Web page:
The books tackle many of the issues facing teens today – cheating, purity, taking dares, dealing with parents or teachers, and more. Each story has you firmly “along for the ride” with the main character until she reaches the point of needing to make an important, life-changing decision. The main story stops, and readers are asked to decide how they would handle the situation in the exact same circumstances. Then you continue the story, depending on how you answer. Better yet, you can read both endings to see how things might play out in the real world for both options. It’s a great way to help girls think through situations and the potential outcomes before they find themselves in the same predicament. Once a girl finishes reading the book, she has the chance to make a written commitment to implement the lessons she’s learned from the story. A parent or other trusted adult can witness her commitment and help her with accountability.

The stories I read were from Swept Away, which includes two of the Scenarios books – High Stakes and Essence of Lilly. I haven’t read others in the series, but love the whole concept. The stories themselves are interesting and right on target for today’s girls. Letting them become a part of how the story ends will hopefully help girls remember the story and its message, long after the book goes back on the shelf. I applaud O’Dell for writing for these girls in such a real way, and I’ll be passing Swept Away onto some of the girls at church. With Christmas shopping time right around the corner, you might want to look for Swept Away or the other Scenarios for Girls books for a special middle or high school girl in your life.

For more info on Nicole O’Dell and her books and Teen Talk radio program, visit her online.

Categories: Book reviews, Christian fiction | Tags: , , , , | 2 Comments

Review: The Healer’s Apprentice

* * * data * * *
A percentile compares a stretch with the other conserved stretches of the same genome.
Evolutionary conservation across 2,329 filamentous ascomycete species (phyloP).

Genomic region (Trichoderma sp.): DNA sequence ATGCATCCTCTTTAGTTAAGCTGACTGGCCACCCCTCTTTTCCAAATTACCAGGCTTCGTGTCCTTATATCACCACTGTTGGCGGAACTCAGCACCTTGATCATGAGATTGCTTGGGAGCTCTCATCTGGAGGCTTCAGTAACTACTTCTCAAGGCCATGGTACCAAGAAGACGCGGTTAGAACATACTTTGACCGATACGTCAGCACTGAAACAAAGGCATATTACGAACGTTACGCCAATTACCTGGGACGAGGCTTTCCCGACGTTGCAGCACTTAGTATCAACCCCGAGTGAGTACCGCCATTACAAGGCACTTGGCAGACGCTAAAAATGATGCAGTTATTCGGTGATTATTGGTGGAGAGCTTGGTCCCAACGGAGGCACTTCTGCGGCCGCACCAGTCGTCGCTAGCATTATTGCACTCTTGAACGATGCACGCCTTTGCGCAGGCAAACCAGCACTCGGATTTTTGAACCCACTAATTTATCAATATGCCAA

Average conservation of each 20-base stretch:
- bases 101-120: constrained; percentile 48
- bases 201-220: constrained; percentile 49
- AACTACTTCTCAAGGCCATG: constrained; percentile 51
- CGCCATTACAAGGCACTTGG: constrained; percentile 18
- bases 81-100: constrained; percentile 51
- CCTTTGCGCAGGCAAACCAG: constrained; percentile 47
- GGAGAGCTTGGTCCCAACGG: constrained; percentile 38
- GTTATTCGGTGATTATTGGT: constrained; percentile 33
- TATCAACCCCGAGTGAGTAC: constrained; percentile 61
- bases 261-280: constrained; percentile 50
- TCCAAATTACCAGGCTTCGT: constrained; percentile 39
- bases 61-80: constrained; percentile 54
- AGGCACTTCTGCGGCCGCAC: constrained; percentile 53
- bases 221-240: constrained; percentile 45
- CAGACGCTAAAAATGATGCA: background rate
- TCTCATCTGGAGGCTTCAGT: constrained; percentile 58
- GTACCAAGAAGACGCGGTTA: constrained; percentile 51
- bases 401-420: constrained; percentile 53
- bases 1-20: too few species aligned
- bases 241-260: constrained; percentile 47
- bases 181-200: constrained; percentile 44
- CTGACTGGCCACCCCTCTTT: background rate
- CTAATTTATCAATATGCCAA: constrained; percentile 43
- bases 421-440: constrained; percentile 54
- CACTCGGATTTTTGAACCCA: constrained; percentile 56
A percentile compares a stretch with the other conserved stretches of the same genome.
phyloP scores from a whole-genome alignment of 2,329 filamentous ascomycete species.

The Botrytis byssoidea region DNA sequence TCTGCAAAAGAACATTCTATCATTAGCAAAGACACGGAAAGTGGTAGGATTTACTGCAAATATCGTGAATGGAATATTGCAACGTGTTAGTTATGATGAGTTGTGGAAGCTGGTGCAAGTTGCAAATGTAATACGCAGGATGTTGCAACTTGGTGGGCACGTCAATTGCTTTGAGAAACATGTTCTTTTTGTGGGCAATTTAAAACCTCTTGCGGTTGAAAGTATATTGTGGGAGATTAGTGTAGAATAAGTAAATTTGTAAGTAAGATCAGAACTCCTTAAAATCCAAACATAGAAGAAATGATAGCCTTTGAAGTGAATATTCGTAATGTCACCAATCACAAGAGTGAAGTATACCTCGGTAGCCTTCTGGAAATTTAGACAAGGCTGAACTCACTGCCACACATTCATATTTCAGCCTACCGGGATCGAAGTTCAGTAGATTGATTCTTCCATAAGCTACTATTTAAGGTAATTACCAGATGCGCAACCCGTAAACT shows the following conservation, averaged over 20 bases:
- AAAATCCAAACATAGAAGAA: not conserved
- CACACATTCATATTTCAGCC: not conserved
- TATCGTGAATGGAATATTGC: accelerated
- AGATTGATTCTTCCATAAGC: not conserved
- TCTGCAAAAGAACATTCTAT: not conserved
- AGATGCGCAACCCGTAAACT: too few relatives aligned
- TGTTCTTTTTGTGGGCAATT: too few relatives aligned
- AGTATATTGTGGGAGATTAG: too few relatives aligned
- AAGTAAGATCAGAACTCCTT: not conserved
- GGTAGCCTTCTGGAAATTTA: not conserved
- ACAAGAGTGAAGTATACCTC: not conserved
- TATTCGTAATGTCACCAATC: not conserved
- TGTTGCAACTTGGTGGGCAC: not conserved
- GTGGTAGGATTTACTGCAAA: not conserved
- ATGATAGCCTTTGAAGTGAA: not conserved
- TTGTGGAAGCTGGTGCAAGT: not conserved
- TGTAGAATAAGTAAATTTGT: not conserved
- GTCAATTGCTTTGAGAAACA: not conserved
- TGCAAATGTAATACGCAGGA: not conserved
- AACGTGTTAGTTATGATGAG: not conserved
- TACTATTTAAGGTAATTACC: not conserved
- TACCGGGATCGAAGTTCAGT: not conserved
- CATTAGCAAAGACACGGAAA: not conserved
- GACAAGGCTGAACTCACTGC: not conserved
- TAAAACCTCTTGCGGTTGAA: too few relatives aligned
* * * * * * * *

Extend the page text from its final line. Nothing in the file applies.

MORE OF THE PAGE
The Healer’s Apprentice, by Melanie Dickerson

Rose is a woodcutter’s daughter in 14th century Germany. Social classes have distinct divisions and expectations, but Rose has been pulled from the lowly life she experienced as a child. She’s been appointed as the apprentice to the town healer, Frau Geruscha, which means she lives on the castle grounds with a hands-on education. She struggles to conquer her uneasiness around blood and to focus on learning the healing arts instead of letting her mind wander to thoughts of Lord Hamlin, the future duke. But her mind and heart refuse to follow her orders. Every encounter with Lord Hamlin increases her respect and affection.

Rose and her friend Hildy dare to dream that Lord Hamlin might return some of Rose’s feelings. But he’s betrothed to the mysterious daughter of another duke, and has been in hiding for years. She can’t come forward to marry Lord Hamlin until he finds and destroys the evil sorcerer who cursed her.

The Healer’s Apprentice is what’s called a fairy tale retelling, because it’s loosely based on the story of Sleeping Beauty. But Dickerson weaves in enough other elements and supporting characters to keep things interesting instead of by-the-book predictable. Yes, some readers might connect the pieces before they all come together in the story, but that shouldn’t spoil the fun. The Healer’s Apprentice was a fun read for me, and I’ve heard that teenage girls especially loved it.

Look for it in your local bookstore or download the ebook version online. Then visit Melanie Dickerson’s website to learn about her other projects, including her next book The Merchant’s Daughter. It’s a retelling of Beauty and the Beast and will be available in November. I’m looking forward to reading it, too!